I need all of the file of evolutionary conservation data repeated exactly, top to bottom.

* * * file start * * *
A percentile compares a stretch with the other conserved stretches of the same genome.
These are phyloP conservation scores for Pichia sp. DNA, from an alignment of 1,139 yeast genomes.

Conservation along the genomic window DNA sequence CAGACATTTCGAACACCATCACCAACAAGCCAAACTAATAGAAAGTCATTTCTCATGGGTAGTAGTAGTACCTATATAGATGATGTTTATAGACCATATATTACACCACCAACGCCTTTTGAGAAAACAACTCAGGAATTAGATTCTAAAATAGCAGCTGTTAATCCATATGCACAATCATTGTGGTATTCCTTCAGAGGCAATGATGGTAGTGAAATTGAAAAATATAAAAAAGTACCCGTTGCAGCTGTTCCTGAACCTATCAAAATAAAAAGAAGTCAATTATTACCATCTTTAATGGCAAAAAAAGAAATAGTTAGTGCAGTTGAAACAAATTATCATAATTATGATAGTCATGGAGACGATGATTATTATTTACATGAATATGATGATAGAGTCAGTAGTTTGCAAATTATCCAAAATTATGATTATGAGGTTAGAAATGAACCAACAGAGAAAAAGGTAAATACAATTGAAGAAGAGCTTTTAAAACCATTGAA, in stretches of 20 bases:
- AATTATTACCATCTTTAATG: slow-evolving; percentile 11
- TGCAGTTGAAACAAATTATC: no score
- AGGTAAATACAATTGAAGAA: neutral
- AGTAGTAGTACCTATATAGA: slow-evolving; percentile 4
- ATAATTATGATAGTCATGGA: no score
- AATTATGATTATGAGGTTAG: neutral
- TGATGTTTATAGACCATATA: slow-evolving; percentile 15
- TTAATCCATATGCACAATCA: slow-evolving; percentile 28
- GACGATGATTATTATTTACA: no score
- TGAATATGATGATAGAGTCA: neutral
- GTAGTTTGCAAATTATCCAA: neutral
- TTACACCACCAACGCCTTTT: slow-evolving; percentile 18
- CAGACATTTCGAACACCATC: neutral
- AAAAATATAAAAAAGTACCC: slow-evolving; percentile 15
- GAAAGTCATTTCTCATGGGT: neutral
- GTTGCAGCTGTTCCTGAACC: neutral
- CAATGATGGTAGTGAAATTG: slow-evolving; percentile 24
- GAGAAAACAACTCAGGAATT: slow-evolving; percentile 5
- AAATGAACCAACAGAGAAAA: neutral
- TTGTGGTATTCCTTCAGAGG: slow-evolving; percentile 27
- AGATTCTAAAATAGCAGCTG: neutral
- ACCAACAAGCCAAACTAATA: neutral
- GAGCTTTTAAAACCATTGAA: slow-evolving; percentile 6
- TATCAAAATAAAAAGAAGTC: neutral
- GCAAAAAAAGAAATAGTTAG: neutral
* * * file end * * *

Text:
A percentile compares a stretch with the other conserved stretches of the same genome.
These are phyloP conservation scores for Pichia sp. DNA, from an alignment of 1,139 yeast genomes.

Conservation along the genomic window DNA sequence CAGACATTTCGAACACCATCACCAACAAGCCAAACTAATAGAAAGTCATTTCTCATGGGTAGTAGTAGTACCTATATAGATGATGTTTATAGACCATATATTACACCACCAACGCCTTTTGAGAAAACAACTCAGGAATTAGATTCTAAAATAGCAGCTGTTAATCCATATGCACAATCATTGTGGTATTCCTTCAGAGGCAATGATGGTAGTGAAATTGAAAAATATAAAAAAGTACCCGTTGCAGCTGTTCCTGAACCTATCAAAATAAAAAGAAGTCAATTATTACCATCTTTAATGGCAAAAAAAGAAATAGTTAGTGCAGTTGAAACAAATTATCATAATTATGATAGTCATGGAGACGATGATTATTATTTACATGAATATGATGATAGAGTCAGTAGTTTGCAAATTATCCAAAATTATGATTATGAGGTTAGAAATGAACCAACAGAGAAAAAGGTAAATACAATTGAAGAAGAGCTTTTAAAACCATTGAA, in stretches of 20 bases:
- AATTATTACCATCTTTAATG: slow-evolving; percentile 11
- TGCAGTTGAAACAAATTATC: no score
- AGGTAAATACAATTGAAGAA: neutral
- AGTAGTAGTACCTATATAGA: slow-evolving; percentile 4
- ATAATTATGATAGTCATGGA: no score
- AATTATGATTATGAGGTTAG: neutral
- TGATGTTTATAGACCATATA: slow-evolving; percentile 15
- TTAATCCATATGCACAATCA: slow-evolving; percentile 28
- GACGATGATTATTATTTACA: no score
- TGAATATGATGATAGAGTCA: neutral
- GTAGTTTGCAAATTATCCAA: neutral
- TTACACCACCAACGCCTTTT: slow-evolving; percentile 18
- CAGACATTTCGAACACCATC: neutral
- AAAAATATAAAAAAGTACCC: slow-evolving; percentile 15
- GAAAGTCATTTCTCATGGGT: neutral
- GTTGCAGCTGTTCCTGAACC: neutral
- CAATGATGGTAGTGAAATTG: slow-evolving; percentile 24
- GAGAAAACAACTCAGGAATT: slow-evolving; percentile 5
- AAATGAACCAACAGAGAAAA: neutral
- TTGTGGTATTCCTTCAGAGG: slow-evolving; percentile 27
- AGATTCTAAAATAGCAGCTG: neutral
- ACCAACAAGCCAAACTAATA: neutral
- GAGCTTTTAAAACCATTGAA: slow-evolving; percentile 6
- TATCAAAATAAAAAGAAGTC: neutral
- GCAAAAAAAGAAATAGTTAG: neutral